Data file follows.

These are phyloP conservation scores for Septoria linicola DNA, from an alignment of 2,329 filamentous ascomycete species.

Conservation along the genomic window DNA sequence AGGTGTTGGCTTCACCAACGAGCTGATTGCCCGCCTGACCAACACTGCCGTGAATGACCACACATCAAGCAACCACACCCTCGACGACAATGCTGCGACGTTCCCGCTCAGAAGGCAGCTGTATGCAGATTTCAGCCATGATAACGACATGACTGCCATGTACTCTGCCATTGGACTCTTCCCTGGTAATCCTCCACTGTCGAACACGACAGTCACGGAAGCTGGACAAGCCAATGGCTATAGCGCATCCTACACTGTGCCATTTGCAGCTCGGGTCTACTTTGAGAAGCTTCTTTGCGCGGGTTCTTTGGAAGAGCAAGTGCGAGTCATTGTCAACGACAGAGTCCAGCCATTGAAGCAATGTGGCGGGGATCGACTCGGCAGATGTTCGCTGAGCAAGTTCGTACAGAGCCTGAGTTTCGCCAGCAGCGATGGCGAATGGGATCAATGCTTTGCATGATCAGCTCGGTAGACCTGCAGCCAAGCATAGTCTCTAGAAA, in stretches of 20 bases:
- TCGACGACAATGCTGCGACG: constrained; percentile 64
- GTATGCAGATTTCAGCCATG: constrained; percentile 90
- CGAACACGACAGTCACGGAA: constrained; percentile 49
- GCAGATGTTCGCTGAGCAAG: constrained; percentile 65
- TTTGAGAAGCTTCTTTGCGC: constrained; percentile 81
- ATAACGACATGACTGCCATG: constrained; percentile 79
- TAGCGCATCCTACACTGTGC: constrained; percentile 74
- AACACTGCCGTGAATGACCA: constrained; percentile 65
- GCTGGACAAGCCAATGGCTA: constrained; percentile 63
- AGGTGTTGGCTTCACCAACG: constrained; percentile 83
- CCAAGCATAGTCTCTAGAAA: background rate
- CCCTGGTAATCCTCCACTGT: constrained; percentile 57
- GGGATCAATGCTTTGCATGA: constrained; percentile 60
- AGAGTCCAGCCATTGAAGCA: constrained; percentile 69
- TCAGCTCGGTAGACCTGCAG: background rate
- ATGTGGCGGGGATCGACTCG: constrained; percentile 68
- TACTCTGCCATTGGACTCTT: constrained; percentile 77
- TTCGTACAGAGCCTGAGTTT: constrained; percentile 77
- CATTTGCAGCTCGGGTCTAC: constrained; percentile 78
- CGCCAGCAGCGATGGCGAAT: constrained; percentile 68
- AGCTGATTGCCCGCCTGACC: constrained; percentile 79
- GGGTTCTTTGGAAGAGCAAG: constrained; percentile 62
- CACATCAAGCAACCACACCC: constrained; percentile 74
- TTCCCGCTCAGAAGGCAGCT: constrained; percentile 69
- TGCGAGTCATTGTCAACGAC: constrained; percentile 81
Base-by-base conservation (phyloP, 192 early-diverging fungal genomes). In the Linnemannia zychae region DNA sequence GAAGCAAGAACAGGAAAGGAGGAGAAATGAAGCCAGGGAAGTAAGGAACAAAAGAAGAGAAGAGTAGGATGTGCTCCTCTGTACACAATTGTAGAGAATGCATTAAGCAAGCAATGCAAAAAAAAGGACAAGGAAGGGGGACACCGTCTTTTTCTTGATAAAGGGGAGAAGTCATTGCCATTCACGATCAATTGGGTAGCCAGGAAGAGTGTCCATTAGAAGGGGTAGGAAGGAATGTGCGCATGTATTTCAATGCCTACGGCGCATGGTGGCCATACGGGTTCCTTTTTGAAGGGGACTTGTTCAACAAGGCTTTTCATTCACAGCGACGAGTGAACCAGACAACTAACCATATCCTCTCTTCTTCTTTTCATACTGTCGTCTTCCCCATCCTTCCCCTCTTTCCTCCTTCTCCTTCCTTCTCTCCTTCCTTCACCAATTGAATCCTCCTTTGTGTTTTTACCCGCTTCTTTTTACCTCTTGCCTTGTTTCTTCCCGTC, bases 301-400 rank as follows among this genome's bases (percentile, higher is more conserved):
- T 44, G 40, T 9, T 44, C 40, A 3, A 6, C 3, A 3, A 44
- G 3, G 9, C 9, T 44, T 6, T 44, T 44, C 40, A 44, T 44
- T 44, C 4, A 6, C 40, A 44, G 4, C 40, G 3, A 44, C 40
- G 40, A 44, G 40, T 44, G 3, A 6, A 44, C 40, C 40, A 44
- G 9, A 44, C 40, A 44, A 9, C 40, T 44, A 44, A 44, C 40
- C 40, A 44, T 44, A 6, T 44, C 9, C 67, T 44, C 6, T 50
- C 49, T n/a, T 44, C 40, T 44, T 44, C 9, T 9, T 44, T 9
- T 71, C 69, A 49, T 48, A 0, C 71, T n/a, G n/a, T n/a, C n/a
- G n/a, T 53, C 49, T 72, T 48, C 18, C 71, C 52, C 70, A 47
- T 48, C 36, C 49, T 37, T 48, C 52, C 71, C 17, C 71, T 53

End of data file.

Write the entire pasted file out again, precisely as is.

These are phyloP conservation scores for Septoria linicola DNA, from an alignment of 2,329 filamentous ascomycete species.

Conservation along the genomic window DNA sequence AGGTGTTGGCTTCACCAACGAGCTGATTGCCCGCCTGACCAACACTGCCGTGAATGACCACACATCAAGCAACCACACCCTCGACGACAATGCTGCGACGTTCCCGCTCAGAAGGCAGCTGTATGCAGATTTCAGCCATGATAACGACATGACTGCCATGTACTCTGCCATTGGACTCTTCCCTGGTAATCCTCCACTGTCGAACACGACAGTCACGGAAGCTGGACAAGCCAATGGCTATAGCGCATCCTACACTGTGCCATTTGCAGCTCGGGTCTACTTTGAGAAGCTTCTTTGCGCGGGTTCTTTGGAAGAGCAAGTGCGAGTCATTGTCAACGACAGAGTCCAGCCATTGAAGCAATGTGGCGGGGATCGACTCGGCAGATGTTCGCTGAGCAAGTTCGTACAGAGCCTGAGTTTCGCCAGCAGCGATGGCGAATGGGATCAATGCTTTGCATGATCAGCTCGGTAGACCTGCAGCCAAGCATAGTCTCTAGAAA, in stretches of 20 bases:
- TCGACGACAATGCTGCGACG: constrained; percentile 64
- GTATGCAGATTTCAGCCATG: constrained; percentile 90
- CGAACACGACAGTCACGGAA: constrained; percentile 49
- GCAGATGTTCGCTGAGCAAG: constrained; percentile 65
- TTTGAGAAGCTTCTTTGCGC: constrained; percentile 81
- ATAACGACATGACTGCCATG: constrained; percentile 79
- TAGCGCATCCTACACTGTGC: constrained; percentile 74
- AACACTGCCGTGAATGACCA: constrained; percentile 65
- GCTGGACAAGCCAATGGCTA: constrained; percentile 63
- AGGTGTTGGCTTCACCAACG: constrained; percentile 83
- CCAAGCATAGTCTCTAGAAA: background rate
- CCCTGGTAATCCTCCACTGT: constrained; percentile 57
- GGGATCAATGCTTTGCATGA: constrained; percentile 60
- AGAGTCCAGCCATTGAAGCA: constrained; percentile 69
- TCAGCTCGGTAGACCTGCAG: background rate
- ATGTGGCGGGGATCGACTCG: constrained; percentile 68
- TACTCTGCCATTGGACTCTT: constrained; percentile 77
- TTCGTACAGAGCCTGAGTTT: constrained; percentile 77
- CATTTGCAGCTCGGGTCTAC: constrained; percentile 78
- CGCCAGCAGCGATGGCGAAT: constrained; percentile 68
- AGCTGATTGCCCGCCTGACC: constrained; percentile 79
- GGGTTCTTTGGAAGAGCAAG: constrained; percentile 62
- CACATCAAGCAACCACACCC: constrained; percentile 74
- TTCCCGCTCAGAAGGCAGCT: constrained; percentile 69
- TGCGAGTCATTGTCAACGAC: constrained; percentile 81
Base-by-base conservation (phyloP, 192 early-diverging fungal genomes). In the Linnemannia zychae region DNA sequence GAAGCAAGAACAGGAAAGGAGGAGAAATGAAGCCAGGGAAGTAAGGAACAAAAGAAGAGAAGAGTAGGATGTGCTCCTCTGTACACAATTGTAGAGAATGCATTAAGCAAGCAATGCAAAAAAAAGGACAAGGAAGGGGGACACCGTCTTTTTCTTGATAAAGGGGAGAAGTCATTGCCATTCACGATCAATTGGGTAGCCAGGAAGAGTGTCCATTAGAAGGGGTAGGAAGGAATGTGCGCATGTATTTCAATGCCTACGGCGCATGGTGGCCATACGGGTTCCTTTTTGAAGGGGACTTGTTCAACAAGGCTTTTCATTCACAGCGACGAGTGAACCAGACAACTAACCATATCCTCTCTTCTTCTTTTCATACTGTCGTCTTCCCCATCCTTCCCCTCTTTCCTCCTTCTCCTTCCTTCTCTCCTTCCTTCACCAATTGAATCCTCCTTTGTGTTTTTACCCGCTTCTTTTTACCTCTTGCCTTGTTTCTTCCCGTC, bases 301-400 rank as follows among this genome's bases (percentile, higher is more conserved):
- T 44, G 40, T 9, T 44, C 40, A 3, A 6, C 3, A 3, A 44
- G 3, G 9, C 9, T 44, T 6, T 44, T 44, C 40, A 44, T 44
- T 44, C 4, A 6, C 40, A 44, G 4, C 40, G 3, A 44, C 40
- G 40, A 44, G 40, T 44, G 3, A 6, A 44, C 40, C 40, A 44
- G 9, A 44, C 40, A 44, A 9, C 40, T 44, A 44, A 44, C 40
- C 40, A 44, T 44, A 6, T 44, C 9, C 67, T 44, C 6, T 50
- C 49, T n/a, T 44, C 40, T 44, T 44, C 9, T 9, T 44, T 9
- T 71, C 69, A 49, T 48, A 0, C 71, T n/a, G n/a, T n/a, C n/a
- G n/a, T 53, C 49, T 72, T 48, C 18, C 71, C 52, C 70, A 47
- T 48, C 36, C 49, T 37, T 48, C 52, C 71, C 17, C 71, T 53